Thanks to Susan Sawyer who commented on this blog yesterday, we can now all understand the fascinating adaptive mechanism that some plants have that enables them to propagate in unfavorable conditions, such as this summer's dry weather.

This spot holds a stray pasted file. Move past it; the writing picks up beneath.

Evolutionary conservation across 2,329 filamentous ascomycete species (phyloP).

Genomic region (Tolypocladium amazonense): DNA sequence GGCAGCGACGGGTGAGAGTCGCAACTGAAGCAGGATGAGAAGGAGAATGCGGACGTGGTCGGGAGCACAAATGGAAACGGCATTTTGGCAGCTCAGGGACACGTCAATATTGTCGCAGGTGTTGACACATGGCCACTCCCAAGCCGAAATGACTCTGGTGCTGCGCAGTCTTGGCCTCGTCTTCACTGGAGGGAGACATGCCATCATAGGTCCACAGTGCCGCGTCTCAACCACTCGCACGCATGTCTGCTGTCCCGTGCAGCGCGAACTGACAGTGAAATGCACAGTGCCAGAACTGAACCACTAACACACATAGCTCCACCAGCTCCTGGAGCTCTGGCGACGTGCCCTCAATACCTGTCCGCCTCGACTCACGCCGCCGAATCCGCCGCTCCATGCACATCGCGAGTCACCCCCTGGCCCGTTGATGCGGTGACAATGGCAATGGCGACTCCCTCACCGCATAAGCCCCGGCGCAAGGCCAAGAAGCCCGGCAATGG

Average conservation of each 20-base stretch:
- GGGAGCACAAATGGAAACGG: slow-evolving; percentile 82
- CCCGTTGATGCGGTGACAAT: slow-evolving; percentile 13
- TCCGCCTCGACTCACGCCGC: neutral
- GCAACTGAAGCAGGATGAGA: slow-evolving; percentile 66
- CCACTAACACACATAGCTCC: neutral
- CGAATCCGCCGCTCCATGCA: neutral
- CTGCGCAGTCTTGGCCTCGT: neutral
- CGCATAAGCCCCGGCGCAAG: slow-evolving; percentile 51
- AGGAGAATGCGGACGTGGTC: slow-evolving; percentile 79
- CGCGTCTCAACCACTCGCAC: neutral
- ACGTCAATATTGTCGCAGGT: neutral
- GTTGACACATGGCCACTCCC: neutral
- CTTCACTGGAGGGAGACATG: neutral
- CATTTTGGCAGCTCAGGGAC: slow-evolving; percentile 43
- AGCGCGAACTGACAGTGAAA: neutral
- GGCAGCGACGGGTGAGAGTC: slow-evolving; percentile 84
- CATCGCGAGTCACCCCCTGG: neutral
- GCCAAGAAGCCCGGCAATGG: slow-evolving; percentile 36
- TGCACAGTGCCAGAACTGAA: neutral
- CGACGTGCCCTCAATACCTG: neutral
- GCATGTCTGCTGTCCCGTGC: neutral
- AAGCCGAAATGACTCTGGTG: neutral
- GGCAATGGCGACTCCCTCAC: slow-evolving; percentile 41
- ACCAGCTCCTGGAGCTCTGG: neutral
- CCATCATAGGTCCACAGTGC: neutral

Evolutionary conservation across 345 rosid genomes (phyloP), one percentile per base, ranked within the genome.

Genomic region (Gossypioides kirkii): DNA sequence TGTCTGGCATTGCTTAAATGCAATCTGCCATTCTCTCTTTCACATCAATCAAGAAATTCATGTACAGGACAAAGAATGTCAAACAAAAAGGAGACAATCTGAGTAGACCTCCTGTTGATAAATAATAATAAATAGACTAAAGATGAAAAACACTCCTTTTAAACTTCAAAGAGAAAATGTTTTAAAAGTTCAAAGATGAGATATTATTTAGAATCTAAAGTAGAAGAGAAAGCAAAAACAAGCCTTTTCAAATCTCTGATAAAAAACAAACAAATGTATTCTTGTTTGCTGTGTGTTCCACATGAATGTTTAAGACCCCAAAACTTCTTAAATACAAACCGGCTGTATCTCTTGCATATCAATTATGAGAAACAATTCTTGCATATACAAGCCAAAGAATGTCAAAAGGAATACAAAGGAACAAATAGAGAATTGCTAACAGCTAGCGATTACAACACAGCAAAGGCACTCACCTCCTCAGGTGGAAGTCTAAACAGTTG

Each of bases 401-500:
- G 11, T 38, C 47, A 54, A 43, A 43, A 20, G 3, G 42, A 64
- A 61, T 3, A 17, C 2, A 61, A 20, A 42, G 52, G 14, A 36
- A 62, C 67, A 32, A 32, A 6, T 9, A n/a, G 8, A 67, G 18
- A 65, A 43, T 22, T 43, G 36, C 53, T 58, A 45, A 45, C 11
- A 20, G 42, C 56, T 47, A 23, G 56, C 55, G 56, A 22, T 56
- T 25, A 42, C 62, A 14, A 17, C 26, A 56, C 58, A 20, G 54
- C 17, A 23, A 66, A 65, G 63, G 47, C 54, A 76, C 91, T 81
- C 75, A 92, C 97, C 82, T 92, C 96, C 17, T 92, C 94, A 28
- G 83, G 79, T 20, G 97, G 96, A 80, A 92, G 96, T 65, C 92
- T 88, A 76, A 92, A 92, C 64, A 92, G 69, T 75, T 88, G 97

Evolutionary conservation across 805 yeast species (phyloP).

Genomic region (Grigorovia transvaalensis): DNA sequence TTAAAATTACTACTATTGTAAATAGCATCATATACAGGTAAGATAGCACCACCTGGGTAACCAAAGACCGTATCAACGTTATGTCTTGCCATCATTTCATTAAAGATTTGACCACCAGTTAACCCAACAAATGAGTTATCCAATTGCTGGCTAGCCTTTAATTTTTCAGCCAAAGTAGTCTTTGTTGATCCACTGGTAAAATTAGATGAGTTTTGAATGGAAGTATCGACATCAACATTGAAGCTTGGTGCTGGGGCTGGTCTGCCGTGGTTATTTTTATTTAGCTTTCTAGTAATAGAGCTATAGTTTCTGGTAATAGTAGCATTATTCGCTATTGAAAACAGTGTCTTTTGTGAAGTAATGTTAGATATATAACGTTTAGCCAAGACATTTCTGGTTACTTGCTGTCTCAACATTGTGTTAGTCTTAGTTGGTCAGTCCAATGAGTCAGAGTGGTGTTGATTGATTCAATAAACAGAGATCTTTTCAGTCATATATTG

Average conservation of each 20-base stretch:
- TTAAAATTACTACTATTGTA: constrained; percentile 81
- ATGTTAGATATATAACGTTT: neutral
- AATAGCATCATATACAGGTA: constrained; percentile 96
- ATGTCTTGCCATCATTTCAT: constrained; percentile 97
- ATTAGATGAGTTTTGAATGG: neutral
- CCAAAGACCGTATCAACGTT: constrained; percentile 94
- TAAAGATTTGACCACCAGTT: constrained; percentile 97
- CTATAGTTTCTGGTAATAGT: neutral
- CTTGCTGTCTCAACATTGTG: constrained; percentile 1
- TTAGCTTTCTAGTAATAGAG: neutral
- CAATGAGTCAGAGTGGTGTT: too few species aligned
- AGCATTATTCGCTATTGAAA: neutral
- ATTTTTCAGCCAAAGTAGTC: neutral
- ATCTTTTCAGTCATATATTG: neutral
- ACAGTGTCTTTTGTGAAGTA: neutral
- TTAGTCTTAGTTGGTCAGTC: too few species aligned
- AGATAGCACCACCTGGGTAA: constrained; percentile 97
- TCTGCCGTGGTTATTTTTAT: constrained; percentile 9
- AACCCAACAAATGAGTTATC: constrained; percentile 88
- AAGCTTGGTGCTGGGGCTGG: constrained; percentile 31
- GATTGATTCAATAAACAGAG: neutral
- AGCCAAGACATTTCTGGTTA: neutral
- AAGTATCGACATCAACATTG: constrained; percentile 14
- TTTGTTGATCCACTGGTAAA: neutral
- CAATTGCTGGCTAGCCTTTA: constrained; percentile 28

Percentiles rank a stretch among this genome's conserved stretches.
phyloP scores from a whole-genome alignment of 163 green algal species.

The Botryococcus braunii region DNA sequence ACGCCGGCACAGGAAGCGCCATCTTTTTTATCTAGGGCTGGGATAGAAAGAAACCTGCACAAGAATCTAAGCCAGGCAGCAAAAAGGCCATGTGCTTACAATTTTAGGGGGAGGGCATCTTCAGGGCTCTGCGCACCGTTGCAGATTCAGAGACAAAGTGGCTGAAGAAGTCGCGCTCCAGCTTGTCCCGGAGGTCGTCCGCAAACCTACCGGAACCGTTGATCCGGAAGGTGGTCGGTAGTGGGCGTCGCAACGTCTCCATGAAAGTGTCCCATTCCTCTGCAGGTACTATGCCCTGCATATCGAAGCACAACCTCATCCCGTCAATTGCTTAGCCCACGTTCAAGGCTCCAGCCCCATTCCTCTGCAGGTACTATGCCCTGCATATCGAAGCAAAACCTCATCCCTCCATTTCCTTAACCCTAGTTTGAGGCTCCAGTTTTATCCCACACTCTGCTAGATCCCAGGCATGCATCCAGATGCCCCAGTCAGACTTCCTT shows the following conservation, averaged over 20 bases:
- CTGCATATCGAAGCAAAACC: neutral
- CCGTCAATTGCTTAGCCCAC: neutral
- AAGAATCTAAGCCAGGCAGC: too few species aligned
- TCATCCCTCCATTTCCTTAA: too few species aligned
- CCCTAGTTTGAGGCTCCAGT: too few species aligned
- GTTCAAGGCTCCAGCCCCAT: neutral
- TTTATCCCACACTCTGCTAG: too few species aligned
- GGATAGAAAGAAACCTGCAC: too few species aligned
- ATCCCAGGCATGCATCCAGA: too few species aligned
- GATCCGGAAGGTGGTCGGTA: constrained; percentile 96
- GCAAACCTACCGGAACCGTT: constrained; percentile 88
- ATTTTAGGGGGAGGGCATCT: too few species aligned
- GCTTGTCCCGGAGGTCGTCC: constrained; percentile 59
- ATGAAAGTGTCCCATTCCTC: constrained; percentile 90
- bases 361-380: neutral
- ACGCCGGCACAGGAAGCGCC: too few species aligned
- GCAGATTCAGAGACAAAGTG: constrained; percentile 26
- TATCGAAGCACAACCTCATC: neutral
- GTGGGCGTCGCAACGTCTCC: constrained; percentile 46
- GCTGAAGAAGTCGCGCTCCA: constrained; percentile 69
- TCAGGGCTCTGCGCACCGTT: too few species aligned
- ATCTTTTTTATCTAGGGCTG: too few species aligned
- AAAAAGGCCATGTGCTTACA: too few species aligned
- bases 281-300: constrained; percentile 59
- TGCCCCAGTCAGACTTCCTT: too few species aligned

Cleistogamous plants, such as violets, are able to produce flowers that self-pollinate using non- opening flowers. This mode of reproduction is biologically less expensive than chasmoganous (opening flowers) reproduction, and it allows the plant to scatter many seeds in less-than-optimal conditions. It's true that self-pollination results in a kind of in-breeding and is not best over a long time; but it gets the job done when water is scarce or pollinators are not present or a plant is in an otherwise compromised environment. It makes me think of what my Smart car manual calls driving in "limp home mode."